In the first in a series of three articles, Partner and Head of Commercial Property Jo Morgan sets out four significant changes to environmental policy and explains how they will affect the property sector.
Although COP26 and the G7 Summit in Cornwall are now just a memory, climate change remains – quite literally – a hot topic. The Government has declared a climate emergency and we are now seeing a real drive towards improving and protecting our environment.
On a personal level, many of us are making changes to the way we live to protect the future of our planet. Businesses are also taking steps towards being more sustainable, with growing numbers joining the commitment to becoming Net Carbon Zero or at the very least becoming aware of their business carbon footprint and acting on it.
Several new environmental policies, many of which were derived from the Environmental Act 2021, are now in force or imminently in the pipeline. Here are four key changes to watch for in the property market:
1. The Environmental Act 2021
The Government published the Environmental Act 2021 in November. Aimed at improving and protecting the environment, it is a wide-ranging document which includes legislation that will impact across the property sector.
The Act gives the Government the ability to set a number of long-term, legally-binding environmental targets. The legislation is overarching and relates to issues ranging from waste and resource efficiency to air and water quality, nature and biodiversity and these will be key to the impact on the property market. I have given more detail below on some of the key pieces of legislation coming out of the Environmental Act.
2. New biodiversity legislation
Biodiversity has long been a buzz word in development and is currently covered under the National Planning Policy Framework. In practice, we have for some time seen biodiversity conditions appearing in planning consents for development site. The Environmental Act requirements will only increase the impact, which will need to be factored into both the practical and financial viability of sites.
Under the Environmental Act, new developments, including major infrastructure projects, will have to deliver a minimum 10% increase in biodiversity. The principle is that a development should leave the natural environment in a measurably better state after development than beforehand.
In January, Defra launched a consultation on biodiversity net gain regulations and implementation and this was open until 5 April 2022. The consultation sets out the proposals and seeks comments on how biodiversity net gain will be applied. Landowners and developers involved the property market in particular are encouraged to contribute opinions and comment on key factors and delivery.
The outcome of this consultation should give a clearer indication of what the legislation means on a practical level. Targets are due to be laid before Parliament by 31 October 2022 and mandatory requirements are expected by the winter.
Clarity on the requirements for biodiversity net gain for the sector will certainly be welcome. We also look forward to details of the provisions for the planned biodiversity credits scheme and the new national register for net gain delivery sites.
3. The introduction of conservation covenants
The Environmental Act also introduced conservation covenants. These new legal tools will allow landowners to enter into voluntary, private agreements with a “responsible body”. This could be, for example, engaging a wildlife charity to manage land for conservation purposes with the primary aim of giving a long-term environmental benefit.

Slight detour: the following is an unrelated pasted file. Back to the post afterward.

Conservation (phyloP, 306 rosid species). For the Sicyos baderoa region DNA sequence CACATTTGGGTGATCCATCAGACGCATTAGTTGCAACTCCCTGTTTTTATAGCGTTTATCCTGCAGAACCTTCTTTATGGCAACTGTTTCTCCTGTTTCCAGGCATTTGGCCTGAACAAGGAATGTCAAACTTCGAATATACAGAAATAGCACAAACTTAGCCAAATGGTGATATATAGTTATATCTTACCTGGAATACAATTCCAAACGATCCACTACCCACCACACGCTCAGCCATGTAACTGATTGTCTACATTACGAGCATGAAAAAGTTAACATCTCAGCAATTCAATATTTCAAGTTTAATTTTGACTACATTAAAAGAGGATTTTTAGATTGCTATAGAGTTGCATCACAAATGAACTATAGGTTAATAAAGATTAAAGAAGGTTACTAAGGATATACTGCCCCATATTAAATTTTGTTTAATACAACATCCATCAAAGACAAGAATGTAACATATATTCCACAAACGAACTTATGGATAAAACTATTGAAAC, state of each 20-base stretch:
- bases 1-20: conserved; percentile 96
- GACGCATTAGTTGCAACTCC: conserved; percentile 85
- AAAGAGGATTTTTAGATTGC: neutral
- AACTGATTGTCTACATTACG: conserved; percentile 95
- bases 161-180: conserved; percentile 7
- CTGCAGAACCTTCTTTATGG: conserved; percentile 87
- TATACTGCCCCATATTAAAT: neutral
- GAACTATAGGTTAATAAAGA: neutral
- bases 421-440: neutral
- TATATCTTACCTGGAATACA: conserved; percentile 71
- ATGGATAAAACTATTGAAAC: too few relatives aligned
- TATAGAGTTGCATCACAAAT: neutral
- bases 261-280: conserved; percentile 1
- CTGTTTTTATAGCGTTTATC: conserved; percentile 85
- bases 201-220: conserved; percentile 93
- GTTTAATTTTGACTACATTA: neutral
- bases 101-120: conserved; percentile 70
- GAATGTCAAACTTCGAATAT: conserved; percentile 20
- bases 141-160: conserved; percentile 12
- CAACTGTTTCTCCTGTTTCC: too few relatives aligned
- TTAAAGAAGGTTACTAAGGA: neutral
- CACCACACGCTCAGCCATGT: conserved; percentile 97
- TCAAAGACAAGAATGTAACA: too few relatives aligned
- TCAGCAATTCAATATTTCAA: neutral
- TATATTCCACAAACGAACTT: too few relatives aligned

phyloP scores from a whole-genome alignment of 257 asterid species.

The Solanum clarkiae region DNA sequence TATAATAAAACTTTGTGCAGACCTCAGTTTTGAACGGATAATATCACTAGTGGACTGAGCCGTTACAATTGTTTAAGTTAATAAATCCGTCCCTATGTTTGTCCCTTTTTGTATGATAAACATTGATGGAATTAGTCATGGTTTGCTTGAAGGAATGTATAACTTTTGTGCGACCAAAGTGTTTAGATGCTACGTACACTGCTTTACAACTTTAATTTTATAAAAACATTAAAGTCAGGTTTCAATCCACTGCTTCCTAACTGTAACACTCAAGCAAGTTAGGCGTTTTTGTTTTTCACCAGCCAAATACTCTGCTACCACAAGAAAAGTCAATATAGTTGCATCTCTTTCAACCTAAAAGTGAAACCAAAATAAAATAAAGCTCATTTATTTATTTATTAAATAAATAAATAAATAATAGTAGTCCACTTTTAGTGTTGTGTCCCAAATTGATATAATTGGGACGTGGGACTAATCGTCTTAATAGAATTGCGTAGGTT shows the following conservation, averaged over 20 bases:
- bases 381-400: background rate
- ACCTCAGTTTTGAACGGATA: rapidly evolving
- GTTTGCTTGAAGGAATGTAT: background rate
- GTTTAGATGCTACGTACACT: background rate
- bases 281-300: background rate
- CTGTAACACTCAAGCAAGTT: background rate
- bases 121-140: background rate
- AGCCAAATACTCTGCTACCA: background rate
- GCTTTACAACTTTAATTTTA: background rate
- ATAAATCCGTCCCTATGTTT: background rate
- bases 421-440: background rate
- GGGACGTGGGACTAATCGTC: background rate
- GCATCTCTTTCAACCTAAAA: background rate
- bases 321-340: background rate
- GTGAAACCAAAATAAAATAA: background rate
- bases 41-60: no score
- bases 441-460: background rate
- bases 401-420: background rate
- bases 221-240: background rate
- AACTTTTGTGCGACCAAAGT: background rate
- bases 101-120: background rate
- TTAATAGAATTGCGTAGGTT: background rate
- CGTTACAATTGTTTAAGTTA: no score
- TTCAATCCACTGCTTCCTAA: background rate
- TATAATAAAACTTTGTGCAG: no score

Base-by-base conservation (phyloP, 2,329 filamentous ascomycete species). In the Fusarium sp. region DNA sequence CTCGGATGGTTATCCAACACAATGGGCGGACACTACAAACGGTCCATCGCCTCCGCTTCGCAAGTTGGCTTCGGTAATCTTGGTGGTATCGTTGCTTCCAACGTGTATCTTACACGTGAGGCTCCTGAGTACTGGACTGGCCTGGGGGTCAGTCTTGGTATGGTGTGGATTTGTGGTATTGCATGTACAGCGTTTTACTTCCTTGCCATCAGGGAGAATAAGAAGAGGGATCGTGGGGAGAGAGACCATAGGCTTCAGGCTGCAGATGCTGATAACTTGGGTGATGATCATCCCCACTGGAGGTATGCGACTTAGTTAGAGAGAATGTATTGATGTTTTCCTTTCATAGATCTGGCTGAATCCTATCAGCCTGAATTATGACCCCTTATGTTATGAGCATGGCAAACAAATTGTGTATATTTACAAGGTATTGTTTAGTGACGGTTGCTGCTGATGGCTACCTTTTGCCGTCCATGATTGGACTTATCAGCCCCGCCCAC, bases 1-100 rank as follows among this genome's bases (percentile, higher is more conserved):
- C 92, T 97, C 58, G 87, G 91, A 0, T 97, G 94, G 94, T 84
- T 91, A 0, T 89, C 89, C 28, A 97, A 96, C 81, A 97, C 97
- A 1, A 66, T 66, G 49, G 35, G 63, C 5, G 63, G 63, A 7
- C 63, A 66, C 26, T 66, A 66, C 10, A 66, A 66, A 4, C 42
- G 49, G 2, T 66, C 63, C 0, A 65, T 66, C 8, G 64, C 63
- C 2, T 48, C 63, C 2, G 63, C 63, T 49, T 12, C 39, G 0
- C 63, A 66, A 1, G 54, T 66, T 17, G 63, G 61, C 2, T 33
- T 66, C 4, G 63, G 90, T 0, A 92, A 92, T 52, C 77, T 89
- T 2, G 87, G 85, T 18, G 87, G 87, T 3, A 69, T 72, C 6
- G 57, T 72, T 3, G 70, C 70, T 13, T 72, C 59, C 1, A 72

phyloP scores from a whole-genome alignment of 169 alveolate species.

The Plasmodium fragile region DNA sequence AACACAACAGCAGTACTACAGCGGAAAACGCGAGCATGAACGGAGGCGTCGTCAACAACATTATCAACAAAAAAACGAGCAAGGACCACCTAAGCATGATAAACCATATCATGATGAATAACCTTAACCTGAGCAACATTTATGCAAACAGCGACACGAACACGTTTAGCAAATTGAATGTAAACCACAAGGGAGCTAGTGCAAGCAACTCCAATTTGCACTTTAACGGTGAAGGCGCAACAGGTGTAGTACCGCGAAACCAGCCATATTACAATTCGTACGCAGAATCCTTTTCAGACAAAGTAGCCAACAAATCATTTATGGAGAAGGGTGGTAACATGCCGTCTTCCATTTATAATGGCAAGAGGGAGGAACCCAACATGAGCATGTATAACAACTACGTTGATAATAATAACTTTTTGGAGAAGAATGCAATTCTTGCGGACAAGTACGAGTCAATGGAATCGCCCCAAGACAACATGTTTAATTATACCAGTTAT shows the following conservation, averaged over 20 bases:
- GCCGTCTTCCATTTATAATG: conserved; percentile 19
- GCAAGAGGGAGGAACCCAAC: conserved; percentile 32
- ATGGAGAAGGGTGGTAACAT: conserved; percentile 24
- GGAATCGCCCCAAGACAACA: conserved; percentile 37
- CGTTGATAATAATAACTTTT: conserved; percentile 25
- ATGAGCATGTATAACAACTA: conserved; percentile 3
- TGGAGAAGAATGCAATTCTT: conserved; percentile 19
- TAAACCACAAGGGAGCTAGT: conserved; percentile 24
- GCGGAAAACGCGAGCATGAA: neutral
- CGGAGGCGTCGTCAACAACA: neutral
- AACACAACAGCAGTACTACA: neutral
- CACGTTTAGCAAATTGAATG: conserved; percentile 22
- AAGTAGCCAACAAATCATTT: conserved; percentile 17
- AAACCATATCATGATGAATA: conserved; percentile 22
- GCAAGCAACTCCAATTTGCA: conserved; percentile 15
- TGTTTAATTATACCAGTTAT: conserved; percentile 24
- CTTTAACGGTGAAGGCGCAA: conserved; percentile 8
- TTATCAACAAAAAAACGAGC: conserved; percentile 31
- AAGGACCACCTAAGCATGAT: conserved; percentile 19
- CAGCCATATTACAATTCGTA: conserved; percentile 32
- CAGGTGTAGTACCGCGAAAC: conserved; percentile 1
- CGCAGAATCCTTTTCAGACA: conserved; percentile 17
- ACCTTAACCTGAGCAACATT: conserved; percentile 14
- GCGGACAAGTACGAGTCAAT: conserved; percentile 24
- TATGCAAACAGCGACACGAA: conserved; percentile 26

The main purpose of a conservation covenant is to privately protect land by placing positive obligations on land. These covenants are binding on successors in title. This offers a greater level of certainty for investors that the environmental outcomes, whether for wildlife, water or climate change, will be secured for the long term.
These covenants are intended to be a mechanism to protect areas of natural significance and also act as a tool relating to biodiversity proposals. For example, a covenant could be used to ensure a protected area on a development site or to secure an ‘off-set’ credit agreement with bound land in a separate location.
As the legislation from the Environmental Act begins to filter through in practise, we are likely to see more of these provisions.
4. Regulations on electric vehicle charging points
New Building Regulations on electric vehicle charging points in commercial and residential buildings come into force on 15 June 2022, affecting new and change of use developments. This includes transitional regulations for developments in progress.
The regulations provide guidance on the installation and location of electric vehicles charging points in developments. There are some exclusions and exceptions. However, in many cases a new residential development will require that every new home with on-site parking is to require one charging point. New commercial buildings with more than 10 parking spaces will need at least one charge point and cable routes for one in five of the total number of parking spaces.
It is anticipated that, as an outcome of these changes, 145,000 charge points will be installed each year.
These four changes are immediately incoming and will bring more changes for the sector over the coming months and years. I would encourage anyone in the property industry to read the proposed changes and take part in consultations.
If you need legal advice on any of the issues these changes raise, we can help.
For any help or advice on these issues, please contact Jo Morgan in the Commercial Property team at Coodes Solicitors on 01726 874727 or firstname.lastname@example.org.